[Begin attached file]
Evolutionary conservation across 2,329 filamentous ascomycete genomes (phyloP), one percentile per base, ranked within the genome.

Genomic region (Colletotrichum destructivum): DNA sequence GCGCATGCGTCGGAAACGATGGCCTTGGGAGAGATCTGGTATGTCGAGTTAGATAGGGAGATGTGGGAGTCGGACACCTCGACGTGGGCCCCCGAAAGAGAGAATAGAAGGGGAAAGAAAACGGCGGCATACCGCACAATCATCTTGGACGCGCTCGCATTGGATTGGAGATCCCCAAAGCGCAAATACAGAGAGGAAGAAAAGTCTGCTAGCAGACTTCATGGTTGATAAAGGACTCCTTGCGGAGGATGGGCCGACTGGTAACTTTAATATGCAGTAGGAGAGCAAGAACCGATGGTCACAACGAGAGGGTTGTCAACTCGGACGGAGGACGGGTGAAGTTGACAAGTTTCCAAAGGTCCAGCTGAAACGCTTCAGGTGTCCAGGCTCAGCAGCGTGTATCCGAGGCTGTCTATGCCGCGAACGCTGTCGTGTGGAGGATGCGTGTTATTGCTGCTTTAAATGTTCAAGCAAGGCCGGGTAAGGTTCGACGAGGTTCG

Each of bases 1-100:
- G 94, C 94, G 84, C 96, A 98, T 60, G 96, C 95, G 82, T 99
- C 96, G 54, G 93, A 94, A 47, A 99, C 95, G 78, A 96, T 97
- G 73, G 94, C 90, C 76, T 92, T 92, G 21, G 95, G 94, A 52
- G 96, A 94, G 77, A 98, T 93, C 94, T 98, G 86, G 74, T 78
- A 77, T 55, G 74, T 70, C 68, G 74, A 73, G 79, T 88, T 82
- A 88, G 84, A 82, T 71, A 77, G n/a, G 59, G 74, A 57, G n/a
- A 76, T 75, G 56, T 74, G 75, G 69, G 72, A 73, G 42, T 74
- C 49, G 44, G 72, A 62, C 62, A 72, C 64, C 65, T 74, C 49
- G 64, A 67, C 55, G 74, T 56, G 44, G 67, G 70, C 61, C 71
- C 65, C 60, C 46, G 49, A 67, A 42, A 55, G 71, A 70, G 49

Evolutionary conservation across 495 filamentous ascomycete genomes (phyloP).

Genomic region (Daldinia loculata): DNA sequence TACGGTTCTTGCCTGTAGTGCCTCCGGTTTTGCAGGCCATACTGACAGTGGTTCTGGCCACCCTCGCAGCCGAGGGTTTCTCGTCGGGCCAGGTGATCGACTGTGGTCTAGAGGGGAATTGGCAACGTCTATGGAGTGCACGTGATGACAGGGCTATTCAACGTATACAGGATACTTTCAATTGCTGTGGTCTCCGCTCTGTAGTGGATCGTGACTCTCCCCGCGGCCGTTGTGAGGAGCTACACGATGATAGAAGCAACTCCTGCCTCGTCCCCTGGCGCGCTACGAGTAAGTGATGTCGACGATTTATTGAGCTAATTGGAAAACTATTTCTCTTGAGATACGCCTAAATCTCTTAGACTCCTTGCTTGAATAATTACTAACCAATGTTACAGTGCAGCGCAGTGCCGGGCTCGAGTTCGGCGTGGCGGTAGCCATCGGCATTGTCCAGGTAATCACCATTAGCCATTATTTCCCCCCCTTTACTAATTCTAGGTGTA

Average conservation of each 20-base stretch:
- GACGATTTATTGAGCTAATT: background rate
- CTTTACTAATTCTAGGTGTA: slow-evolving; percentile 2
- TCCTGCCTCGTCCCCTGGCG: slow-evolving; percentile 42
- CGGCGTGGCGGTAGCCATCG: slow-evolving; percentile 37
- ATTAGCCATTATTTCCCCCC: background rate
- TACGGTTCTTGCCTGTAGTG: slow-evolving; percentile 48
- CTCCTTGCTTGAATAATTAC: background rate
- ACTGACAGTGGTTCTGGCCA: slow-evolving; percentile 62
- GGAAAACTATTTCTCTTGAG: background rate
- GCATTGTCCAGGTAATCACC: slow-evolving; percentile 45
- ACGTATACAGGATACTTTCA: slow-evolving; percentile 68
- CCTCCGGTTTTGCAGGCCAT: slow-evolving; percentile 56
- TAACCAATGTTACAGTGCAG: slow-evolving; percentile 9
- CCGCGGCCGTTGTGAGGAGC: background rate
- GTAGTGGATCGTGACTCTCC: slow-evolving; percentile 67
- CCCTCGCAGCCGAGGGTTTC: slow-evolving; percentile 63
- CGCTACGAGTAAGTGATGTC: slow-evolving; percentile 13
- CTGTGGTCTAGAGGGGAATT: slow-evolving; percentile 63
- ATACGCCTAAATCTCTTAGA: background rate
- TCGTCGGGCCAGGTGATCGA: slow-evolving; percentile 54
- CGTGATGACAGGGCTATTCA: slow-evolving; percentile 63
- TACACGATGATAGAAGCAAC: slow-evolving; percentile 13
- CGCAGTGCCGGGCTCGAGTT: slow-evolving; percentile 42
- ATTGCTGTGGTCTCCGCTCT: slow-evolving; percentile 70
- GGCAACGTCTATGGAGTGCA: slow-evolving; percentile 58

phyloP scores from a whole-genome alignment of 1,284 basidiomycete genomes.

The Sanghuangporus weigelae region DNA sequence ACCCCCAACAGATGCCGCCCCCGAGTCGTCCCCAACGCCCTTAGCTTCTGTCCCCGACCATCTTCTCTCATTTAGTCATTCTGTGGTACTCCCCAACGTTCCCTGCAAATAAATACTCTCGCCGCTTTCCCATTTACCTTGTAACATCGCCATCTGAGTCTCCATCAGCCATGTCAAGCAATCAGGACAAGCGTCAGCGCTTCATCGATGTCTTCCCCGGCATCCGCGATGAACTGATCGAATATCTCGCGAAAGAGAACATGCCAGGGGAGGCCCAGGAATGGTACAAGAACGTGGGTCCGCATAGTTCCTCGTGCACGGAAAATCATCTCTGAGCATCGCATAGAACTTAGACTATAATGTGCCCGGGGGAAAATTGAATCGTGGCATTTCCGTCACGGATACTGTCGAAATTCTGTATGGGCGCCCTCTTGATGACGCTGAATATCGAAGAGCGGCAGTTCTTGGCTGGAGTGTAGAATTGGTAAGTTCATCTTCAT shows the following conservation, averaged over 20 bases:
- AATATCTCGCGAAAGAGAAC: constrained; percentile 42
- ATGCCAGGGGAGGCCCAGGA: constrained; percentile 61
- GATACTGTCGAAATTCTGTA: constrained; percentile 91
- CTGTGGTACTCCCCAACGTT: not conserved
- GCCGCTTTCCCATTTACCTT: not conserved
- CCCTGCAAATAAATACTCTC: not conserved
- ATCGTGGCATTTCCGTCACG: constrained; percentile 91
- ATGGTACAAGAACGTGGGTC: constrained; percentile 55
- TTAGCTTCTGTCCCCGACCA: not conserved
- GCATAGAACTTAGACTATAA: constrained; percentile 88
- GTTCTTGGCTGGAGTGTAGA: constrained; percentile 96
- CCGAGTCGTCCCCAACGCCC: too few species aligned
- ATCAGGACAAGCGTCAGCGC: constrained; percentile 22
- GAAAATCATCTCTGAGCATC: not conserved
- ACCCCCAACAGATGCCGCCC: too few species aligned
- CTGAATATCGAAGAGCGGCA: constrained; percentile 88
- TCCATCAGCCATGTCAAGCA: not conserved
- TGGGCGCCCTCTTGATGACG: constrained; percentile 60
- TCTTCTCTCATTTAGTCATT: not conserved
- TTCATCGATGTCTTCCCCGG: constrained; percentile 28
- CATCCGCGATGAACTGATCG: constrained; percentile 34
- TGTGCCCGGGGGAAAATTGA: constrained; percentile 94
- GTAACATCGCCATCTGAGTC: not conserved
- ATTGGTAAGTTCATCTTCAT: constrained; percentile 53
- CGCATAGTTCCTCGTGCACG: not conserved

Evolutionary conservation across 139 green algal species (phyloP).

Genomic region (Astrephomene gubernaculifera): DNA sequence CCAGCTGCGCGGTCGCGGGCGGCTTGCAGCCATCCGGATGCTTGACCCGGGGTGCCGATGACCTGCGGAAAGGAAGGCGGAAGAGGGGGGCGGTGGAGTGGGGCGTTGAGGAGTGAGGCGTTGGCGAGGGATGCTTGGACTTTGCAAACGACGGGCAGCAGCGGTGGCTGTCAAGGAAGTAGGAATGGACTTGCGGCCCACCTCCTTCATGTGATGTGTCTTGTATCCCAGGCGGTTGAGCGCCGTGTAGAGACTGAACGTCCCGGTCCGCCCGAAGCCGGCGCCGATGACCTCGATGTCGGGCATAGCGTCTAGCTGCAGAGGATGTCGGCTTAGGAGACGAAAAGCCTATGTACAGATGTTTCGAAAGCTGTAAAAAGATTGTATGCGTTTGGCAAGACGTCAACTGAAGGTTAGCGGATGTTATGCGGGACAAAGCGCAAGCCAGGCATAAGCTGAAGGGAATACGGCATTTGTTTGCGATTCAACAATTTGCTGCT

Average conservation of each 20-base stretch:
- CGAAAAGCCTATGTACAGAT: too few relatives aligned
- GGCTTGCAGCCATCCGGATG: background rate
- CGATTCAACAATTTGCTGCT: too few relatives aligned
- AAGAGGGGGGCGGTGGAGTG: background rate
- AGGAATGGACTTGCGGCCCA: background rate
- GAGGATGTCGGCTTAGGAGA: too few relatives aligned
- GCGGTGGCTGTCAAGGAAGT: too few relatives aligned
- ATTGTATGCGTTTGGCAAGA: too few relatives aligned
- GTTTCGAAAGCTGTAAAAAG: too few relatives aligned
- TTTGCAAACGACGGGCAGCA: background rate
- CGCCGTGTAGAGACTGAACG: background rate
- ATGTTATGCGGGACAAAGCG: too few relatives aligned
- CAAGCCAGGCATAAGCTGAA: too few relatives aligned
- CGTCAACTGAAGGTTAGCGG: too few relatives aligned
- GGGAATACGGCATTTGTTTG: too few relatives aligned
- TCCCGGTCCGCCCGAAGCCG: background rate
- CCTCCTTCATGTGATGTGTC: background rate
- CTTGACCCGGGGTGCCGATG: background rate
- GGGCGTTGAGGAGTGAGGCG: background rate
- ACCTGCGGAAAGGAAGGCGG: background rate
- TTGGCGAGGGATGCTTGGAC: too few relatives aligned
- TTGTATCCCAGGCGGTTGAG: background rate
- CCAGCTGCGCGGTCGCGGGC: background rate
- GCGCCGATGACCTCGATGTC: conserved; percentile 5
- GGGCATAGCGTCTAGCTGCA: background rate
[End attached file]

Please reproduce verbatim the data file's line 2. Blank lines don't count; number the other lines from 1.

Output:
Genomic region (Colletotrichum destructivum): DNA sequence GCGCATGCGTCGGAAACGATGGCCTTGGGAGAGATCTGGTATGTCGAGTTAGATAGGGAGATGTGGGAGTCGGACACCTCGACGTGGGCCCCCGAAAGAGAGAATAGAAGGGGAAAGAAAACGGCGGCATACCGCACAATCATCTTGGACGCGCTCGCATTGGATTGGAGATCCCCAAAGCGCAAATACAGAGAGGAAGAAAAGTCTGCTAGCAGACTTCATGGTTGATAAAGGACTCCTTGCGGAGGATGGGCCGACTGGTAACTTTAATATGCAGTAGGAGAGCAAGAACCGATGGTCACAACGAGAGGGTTGTCAACTCGGACGGAGGACGGGTGAAGTTGACAAGTTTCCAAAGGTCCAGCTGAAACGCTTCAGGTGTCCAGGCTCAGCAGCGTGTATCCGAGGCTGTCTATGCCGCGAACGCTGTCGTGTGGAGGATGCGTGTTATTGCTGCTTTAAATGTTCAAGCAAGGCCGGGTAAGGTTCGACGAGGTTCG